Monday, October 5, 2009

Reading Process and Reality (05)

Alfred North Whitehead, Process and Reality: An Essay in Cosmology (Gifford Lectures 1927-28, Corrected Edition), ed. David Ray Griffin and Donald W. Sherburne (New York: The Free Press, 1978).

Penumbral Complex
For example, consider the Battle of Waterloo. This battle resulted in the defeat of Napoleon, and in a constitution of our actual world grounded upon that defeat. But the abstract notions, expressing the possibility of another course of history which would have followed upon his victory, are relevant to the facts which actually happened. We may not think it of practical importance that imaginative historians should dwell upon such hypothetical alternatives. But we confess their relevance in thinking about them at all, even to the extent of dismissing them. But some imaginative writers do not dismiss such ideas. Thus, in our actual world of today, there is a penumbra of eternal objects, constituted by relevance to the Battle of Waterloo. Some people do admit elements from this penumbral complex into effective feeling, and others wholly exclude them. Some are conscious of this internal decision of admission or rejection; for others the ideas float into their minds as day-dreams without consciousness of deliberate decision; for others, their emotional tone, of gratification or regret, of friendliness or hatred, is obscurely influenced by this penumbra of alternatives, without any conscious analysis of its content. The elements of this penumbra are propositional prehensions, and not pure conceptual prehensions; for their implication of the particular nexus which is the Battle of Waterloo is an essential factor.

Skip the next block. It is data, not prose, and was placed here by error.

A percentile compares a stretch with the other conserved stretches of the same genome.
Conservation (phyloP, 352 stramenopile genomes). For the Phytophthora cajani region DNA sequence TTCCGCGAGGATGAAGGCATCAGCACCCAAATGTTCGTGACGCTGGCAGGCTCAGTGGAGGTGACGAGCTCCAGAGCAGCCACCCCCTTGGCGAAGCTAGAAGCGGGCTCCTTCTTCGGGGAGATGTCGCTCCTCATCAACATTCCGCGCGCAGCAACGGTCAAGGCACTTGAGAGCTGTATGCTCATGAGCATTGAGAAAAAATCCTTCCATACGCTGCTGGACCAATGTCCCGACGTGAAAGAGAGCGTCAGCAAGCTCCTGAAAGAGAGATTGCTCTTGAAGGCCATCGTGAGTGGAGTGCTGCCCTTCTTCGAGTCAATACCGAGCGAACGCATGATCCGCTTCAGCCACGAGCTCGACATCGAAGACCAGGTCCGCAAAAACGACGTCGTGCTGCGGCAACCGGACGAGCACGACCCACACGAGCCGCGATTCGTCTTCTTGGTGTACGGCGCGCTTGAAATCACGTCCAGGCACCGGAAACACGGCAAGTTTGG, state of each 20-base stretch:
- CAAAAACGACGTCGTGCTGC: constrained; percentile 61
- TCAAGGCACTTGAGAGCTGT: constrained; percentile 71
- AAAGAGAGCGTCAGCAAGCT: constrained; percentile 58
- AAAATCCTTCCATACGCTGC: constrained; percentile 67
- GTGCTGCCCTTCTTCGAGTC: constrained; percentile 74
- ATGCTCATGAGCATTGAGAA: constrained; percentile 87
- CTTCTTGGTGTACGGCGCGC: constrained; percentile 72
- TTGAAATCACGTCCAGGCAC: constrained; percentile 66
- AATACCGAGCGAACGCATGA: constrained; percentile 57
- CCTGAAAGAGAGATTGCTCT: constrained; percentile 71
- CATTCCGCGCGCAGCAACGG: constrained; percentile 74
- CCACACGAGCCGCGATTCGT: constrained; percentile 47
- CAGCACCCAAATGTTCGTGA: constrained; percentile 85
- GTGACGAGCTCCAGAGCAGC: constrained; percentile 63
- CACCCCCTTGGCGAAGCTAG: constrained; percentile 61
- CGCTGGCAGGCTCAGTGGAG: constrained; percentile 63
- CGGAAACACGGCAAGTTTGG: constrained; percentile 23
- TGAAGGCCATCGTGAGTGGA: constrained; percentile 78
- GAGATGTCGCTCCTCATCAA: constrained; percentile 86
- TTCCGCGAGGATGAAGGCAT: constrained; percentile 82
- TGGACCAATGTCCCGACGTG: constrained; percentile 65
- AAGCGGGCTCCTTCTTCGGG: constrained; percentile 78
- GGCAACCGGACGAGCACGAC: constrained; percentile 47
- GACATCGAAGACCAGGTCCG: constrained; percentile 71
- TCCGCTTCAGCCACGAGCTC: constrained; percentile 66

Thus an element in this penumbral complex is what is termed a 'proposition.' A proposition is a new kind of entity. It is a hybrid between pure potentialities and actualities. (185-186)